Before the draft, there are few things someone who runs a basketball team is going to say definitively. The same applies to Timberwolves President Gersson Rosas.
But there was one point Rosas wanted to make clear: He doesn’t make guarantees to prospects.
“We don’t promise players,” Rosas said Tuesday. “Throughout the league, every organization has different strategies, different approaches. That’s not something we do.”
Rosas was answering a question which addressed a rumor that the Wolves guaranteed Gonzaga forward Rui Hachimura they would take him should he be there at No. 11. Teams may guarantee a draft pick they will take him at a certain spot in an effort to prevent him from working out for other teams.
But it’s a practice Rosas said the Wolves won’t do. Rosas said the Wolves have contacted every team around the league to see what their options are in relation to trading up and trading down.
There could be a lot of activity because, according to Rosas, the draft is very “flat.”
“It’s flat, in a good way. There’s a lot of good depth to it,” Rosas said. “So a lot of it is the different values that teams place on talent. There’s a lot of communication. I think it’s part of our strategy. We have to examine every opportunity — moving forward, moving back, moving out. But we’ve reached out to every team in this league to see what our options are, and we’ll be prepared here on Thursday to make the right decisions for the organization.”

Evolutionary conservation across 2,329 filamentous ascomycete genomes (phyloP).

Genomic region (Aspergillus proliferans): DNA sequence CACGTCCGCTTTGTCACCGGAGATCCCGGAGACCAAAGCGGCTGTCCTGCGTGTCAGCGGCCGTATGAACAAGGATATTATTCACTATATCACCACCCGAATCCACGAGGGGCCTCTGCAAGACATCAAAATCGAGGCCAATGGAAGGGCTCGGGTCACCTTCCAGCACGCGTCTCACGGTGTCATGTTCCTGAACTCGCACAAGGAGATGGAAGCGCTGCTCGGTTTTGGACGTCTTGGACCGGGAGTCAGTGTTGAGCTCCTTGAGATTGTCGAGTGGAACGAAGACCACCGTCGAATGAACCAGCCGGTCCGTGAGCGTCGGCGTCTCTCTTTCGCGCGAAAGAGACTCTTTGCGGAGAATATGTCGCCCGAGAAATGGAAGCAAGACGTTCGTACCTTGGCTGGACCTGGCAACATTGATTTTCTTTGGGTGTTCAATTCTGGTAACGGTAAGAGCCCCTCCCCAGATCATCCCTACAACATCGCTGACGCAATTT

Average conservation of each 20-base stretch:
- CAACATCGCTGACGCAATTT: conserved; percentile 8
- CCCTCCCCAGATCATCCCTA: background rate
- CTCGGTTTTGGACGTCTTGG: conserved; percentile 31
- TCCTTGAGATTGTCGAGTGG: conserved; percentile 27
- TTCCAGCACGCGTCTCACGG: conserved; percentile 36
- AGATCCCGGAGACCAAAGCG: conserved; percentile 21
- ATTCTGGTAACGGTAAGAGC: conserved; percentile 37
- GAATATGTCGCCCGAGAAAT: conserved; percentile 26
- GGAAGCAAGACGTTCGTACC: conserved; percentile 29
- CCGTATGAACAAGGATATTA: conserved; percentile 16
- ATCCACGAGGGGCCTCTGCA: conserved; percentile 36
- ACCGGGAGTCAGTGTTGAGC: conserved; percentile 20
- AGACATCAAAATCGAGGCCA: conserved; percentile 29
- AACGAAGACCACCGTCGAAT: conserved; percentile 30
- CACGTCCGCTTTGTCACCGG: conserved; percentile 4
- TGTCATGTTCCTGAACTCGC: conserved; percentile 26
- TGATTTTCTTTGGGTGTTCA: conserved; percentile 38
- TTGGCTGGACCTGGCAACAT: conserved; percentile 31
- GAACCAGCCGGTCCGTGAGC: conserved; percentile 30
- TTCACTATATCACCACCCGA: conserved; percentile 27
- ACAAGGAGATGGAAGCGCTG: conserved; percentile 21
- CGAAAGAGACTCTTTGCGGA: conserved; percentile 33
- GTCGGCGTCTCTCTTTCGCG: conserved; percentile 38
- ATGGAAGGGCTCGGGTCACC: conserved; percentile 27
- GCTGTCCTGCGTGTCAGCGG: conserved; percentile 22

Need or best player?
When asked the perennial question of drafting for need vs. the best talent available, Rosas indicated he favored the latter.
“You don’t know what your roster is going to look like in three or four years,” Rosas said. “You don’t know what your needs are going to be in three or four years. So for us, our ability to acquire the best talent is our focus, and that’s what we’re looking to execute on.”
The draft could hold more value for the Wolves than it might for other franchises since they traditionally have not been able to attract top-tier free agents to the market. And with Karl-Anthony Towns and Andrew Wiggins on maximum contracts, finding cost-controlled talent who could contribute at a high level is paramount for the next few seasons.
“The opportunity to have a young player with upside is important for an organization. … As a whole, our league values smart plays in the draft. And young players under that structure are smart plays that really build the foundation of an organization.”
Wiggins, Team Canada?
Rosas said he had not heard if Wiggins had agreed to play for Team Canada at the upcoming world championships, as Sportsnet in Canada reported. Sportsnet quoted Canadian team GM Rowan Barrett as saying Wiggins had committed to play for the team.
“At this point in time we haven’t been given any guidance officially on that,” Rosas said. “I think that’s something that maybe the Canadian federation can address. I don’t think they’ve hired a coach yet. I don’t think they’ve formally made invitations yet.”
Raptors coach Nick Nurse recently told reporters a deal for him to coach the team was “just about done,” according to ESPN.